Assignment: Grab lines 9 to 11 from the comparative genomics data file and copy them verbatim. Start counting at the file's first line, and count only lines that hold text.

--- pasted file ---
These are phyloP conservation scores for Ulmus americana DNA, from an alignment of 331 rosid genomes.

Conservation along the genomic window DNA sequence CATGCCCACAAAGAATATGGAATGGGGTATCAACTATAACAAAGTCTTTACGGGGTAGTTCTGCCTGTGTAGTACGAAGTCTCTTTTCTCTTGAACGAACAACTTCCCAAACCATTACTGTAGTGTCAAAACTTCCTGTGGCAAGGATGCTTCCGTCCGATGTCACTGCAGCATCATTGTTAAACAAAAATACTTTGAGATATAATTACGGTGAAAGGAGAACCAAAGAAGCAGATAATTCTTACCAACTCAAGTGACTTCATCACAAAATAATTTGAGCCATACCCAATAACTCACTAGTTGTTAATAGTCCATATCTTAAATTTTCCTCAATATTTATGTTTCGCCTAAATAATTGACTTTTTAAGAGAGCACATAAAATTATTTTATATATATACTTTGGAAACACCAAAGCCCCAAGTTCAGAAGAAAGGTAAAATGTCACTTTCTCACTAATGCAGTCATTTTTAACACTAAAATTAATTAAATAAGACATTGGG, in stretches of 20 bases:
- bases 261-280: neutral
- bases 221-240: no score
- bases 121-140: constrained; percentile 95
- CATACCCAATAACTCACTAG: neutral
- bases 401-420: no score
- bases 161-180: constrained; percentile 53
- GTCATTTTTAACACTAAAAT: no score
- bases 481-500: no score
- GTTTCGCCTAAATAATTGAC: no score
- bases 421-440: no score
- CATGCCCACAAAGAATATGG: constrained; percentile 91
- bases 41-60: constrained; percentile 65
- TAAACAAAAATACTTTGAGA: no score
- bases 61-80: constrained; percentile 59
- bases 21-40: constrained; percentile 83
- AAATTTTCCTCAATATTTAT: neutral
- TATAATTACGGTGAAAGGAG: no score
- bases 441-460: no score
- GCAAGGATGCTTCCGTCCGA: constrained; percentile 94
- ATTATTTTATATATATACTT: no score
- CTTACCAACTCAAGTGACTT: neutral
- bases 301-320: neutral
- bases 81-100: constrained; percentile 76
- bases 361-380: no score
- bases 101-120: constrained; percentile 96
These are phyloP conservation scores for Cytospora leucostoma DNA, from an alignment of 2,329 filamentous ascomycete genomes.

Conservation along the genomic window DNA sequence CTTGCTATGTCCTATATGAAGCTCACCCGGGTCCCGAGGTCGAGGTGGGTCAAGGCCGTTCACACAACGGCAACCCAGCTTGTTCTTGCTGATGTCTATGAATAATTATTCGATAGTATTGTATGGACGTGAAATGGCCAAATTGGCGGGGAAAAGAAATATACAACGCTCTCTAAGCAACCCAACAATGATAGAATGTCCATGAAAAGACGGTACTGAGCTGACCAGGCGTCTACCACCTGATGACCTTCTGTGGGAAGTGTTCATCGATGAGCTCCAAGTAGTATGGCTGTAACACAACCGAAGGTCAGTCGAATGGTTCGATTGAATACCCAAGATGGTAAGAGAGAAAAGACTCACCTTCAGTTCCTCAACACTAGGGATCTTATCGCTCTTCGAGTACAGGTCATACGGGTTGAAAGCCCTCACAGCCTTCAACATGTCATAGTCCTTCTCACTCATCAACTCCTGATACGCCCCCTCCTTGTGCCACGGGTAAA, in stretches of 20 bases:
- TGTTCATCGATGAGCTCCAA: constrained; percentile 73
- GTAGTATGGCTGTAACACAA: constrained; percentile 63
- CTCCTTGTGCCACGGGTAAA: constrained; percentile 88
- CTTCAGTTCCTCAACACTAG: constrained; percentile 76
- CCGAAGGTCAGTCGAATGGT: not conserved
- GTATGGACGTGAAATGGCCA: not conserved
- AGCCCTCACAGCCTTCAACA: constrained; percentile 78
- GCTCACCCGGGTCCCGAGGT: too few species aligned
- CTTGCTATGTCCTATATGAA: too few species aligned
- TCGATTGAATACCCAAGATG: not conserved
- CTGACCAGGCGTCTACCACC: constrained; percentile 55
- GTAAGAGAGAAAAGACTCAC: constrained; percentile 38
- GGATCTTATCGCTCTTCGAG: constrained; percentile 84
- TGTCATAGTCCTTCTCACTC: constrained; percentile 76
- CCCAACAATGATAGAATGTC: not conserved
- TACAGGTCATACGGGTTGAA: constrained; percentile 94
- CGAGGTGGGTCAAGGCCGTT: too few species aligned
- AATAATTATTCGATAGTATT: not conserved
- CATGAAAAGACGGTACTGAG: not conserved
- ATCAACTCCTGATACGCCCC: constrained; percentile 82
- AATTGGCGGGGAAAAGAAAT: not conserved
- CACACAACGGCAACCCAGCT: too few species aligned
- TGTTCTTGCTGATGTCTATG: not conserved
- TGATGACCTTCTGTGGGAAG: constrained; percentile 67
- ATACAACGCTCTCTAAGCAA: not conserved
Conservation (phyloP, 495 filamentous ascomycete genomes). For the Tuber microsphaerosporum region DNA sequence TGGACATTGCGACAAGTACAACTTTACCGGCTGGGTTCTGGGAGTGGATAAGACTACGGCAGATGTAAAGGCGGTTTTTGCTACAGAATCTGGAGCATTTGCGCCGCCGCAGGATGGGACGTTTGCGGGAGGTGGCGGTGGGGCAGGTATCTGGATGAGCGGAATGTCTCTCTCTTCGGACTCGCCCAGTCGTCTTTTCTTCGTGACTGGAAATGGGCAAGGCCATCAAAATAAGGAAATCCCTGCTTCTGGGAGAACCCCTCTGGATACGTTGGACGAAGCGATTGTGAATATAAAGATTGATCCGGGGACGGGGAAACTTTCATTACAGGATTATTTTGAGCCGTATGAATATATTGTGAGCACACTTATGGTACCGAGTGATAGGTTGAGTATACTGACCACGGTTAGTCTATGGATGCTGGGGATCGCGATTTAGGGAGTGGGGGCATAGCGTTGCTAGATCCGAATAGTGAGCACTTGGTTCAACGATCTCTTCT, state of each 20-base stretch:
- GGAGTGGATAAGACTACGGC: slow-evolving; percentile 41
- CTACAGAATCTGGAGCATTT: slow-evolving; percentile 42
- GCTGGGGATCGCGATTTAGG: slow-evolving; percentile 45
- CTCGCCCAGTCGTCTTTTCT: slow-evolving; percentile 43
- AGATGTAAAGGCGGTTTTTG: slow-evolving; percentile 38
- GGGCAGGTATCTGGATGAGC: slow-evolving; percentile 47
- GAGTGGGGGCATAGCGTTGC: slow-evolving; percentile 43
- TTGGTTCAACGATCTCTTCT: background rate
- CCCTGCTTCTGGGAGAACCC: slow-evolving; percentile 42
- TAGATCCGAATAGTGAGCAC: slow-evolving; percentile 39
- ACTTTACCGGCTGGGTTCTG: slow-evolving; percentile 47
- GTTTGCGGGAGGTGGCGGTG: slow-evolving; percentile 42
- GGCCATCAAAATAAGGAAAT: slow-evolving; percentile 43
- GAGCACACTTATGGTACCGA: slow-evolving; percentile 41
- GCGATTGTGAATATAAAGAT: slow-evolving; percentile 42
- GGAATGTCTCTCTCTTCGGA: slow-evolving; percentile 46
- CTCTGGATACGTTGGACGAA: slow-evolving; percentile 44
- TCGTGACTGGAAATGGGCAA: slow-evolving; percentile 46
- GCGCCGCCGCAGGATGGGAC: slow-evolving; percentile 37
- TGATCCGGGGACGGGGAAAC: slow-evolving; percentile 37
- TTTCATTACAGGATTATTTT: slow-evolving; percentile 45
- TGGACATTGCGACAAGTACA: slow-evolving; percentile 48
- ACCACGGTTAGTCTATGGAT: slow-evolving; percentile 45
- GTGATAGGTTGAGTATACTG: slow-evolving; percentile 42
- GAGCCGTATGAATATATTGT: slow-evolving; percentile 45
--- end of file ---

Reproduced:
- GTCATTTTTAACACTAAAAT: no score
- bases 481-500: no score
- GTTTCGCCTAAATAATTGAC: no score